Wednesday, May 14, 2008

'hood six

Bobby gave me bus fare to Boston.

So it happens while I’m working with the Brothers in the hay fields that Joey got his wish. That Sputnik satellite now has competition courtesy of American Telephone and Telegraph Company and NASA; they call it Telstar and they send signals to it and it sends phone calls to your phone. So JFK and Kruschev each had ‘1’ in the satellite race but Nikki was up one cosmonaut. The U.S. almost got creamed two years ago when Nikki sent two rockets to Mars but both missions failed. There was a rumor that the martians on Mars sabotaged what looked like an invasion, so in 1961 he sent up two more rockets but this time to Venus; they failed, too. I’m pretty sure we told a lotta lies to Nikki about what else this Telstar could do ‘cause AT&T designed it, built it and paid for the launch and he got real paranoid about who was in control. Industry and military were now working together and that created a new found fear of the U.S.A. for Nikki.
Dominic, of course, told everyone that the Alderman helped JFK get the satellite up; I think he was going a little too far with his stories – maybe the whack to the side of his head from D is makin him nuts.
# # # # # # # # #
It’s over a thousand miles to Boston and all I knew was she was at the school and living in the Back Bay area. Boston is kinda like my ‘hood because almost everyone in Bean Town (something about beans baked in molasses) is either Italian or Irish and they live on opposite sides of a river. Being on a bus for two days gives you a lot of downtime and my mind really needed some peace. Marie’s father disappointed me – hurt me, bad – when Marie went off while I was on the farm. He told me he would keep me informed of stuff – instead, his daughter left for school and he told me nothing.

Marie gave a slip of paper to Bobby and I asked him over and over if there was a message from her but no; just an address. Her dad must have told her to not talk to me or something. We didn't talk while I was on the farm but I know she missed me as hard as I missed her.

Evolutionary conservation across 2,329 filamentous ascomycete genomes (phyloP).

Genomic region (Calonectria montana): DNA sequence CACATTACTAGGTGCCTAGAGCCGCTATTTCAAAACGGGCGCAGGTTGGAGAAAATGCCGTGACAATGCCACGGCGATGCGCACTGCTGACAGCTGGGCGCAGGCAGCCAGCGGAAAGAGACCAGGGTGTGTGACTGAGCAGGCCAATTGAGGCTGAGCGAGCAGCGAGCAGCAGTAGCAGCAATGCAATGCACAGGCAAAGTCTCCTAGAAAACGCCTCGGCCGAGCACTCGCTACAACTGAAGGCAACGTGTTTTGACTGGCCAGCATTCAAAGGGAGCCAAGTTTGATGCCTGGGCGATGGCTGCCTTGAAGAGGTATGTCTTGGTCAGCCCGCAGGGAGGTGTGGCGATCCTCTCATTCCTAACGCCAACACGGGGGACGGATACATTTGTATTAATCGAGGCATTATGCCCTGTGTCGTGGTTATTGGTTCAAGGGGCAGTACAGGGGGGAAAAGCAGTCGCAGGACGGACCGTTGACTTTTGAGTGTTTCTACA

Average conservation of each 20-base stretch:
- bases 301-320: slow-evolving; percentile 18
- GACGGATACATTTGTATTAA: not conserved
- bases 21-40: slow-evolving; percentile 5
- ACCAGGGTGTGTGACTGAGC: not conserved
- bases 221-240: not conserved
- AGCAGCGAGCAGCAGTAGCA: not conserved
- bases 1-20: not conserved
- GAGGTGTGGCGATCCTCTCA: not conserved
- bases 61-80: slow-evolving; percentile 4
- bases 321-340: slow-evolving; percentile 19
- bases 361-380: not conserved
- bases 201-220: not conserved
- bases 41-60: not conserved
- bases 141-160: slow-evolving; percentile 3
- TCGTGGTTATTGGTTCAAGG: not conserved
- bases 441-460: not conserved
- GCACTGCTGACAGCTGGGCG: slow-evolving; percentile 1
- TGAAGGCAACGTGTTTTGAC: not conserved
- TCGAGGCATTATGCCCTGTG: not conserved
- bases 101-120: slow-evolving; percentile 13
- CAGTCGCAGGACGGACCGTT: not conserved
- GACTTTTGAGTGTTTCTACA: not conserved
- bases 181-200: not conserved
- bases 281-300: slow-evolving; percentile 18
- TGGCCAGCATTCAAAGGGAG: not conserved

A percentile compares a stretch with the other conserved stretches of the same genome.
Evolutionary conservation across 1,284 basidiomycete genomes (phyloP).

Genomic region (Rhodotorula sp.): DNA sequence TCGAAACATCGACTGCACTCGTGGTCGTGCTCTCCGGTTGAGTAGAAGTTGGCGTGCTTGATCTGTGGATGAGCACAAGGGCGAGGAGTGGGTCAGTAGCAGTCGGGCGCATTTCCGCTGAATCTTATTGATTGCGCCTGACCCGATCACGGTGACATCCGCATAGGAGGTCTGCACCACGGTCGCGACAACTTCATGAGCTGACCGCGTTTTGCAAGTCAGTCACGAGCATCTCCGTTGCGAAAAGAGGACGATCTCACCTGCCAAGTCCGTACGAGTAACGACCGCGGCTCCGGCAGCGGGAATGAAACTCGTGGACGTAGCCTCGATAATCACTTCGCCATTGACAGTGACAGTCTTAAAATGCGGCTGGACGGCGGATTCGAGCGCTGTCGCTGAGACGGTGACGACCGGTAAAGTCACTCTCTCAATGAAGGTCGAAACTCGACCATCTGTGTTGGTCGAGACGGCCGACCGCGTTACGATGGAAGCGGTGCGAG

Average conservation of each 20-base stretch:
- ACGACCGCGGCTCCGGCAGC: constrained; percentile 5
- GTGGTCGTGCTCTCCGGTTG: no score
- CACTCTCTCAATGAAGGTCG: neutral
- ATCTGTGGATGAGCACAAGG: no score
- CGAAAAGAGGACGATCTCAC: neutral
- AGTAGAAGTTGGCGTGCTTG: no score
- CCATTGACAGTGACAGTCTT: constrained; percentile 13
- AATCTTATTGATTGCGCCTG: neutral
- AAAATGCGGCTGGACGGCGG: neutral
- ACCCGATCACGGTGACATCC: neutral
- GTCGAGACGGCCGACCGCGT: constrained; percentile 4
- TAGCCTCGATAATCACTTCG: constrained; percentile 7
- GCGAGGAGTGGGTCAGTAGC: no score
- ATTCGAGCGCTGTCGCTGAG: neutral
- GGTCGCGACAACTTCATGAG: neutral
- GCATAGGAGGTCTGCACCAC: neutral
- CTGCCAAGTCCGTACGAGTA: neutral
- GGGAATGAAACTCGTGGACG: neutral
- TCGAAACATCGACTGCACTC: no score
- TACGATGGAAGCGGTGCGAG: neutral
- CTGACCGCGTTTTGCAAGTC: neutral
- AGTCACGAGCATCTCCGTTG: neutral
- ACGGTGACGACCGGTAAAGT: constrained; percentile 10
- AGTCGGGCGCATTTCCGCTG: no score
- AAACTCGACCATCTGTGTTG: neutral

‘breakin up is hard to do’

And who am I? A searcher; out of the ‘hood and in pain because either I've changed or at least I've changed the way I see the ‘hood and my life. Like basketball with guys from the ‘hood or at Marillac house or on the high school team was important to me ‘cause it’s the kind of sport where you learn trust. Making a basket by yourself counts no more (maybe even less to the game) than if you make a good pass to a streaking team mate and he lays it in for an easy shot. When I played ball, I never asked who was playing with me – only that he pass the ball and then everyone looks good. Yeah, there was occasional hot-dogging, but that usually happened when there’s a blow out or when your girl is lookin at you or when some opponent is ‘in your face’. But this is a game where all five cylinders gotta be tuned up and tuned in – it takes five guys to win at hoops; and you’re always lookin for the open man.

the open man – who can he trust?

He works the hardest to break away and uses his shrewdness to stay loose until that moment of discovery - then the ball doesn't come
...... and he changes into the man he’ll be for the rest of his life.

‘juice’ and Tee were not playing ball. The game had changed – I could see it – but I could not recognize the playing field. I don't know the rules. Theirs was a game I chose not to play. I would give it up. I ran to the open spaces.

or “..…............a time to grow

What else would I be forced to choose?
where else would I come up short
Lot’s was coming.

Joey was so sick from the pneumonia that he came close to dying; so close that out of town relatives came to see him before he went away. A cousin came up from Cairo in Southern Illinois that he was very close to until they were like thirteen and he had to move ‘cause his father opened a bakery down there. I always thought of Cairo as a south city in a north state and sure enough the stories he told Joey made it true.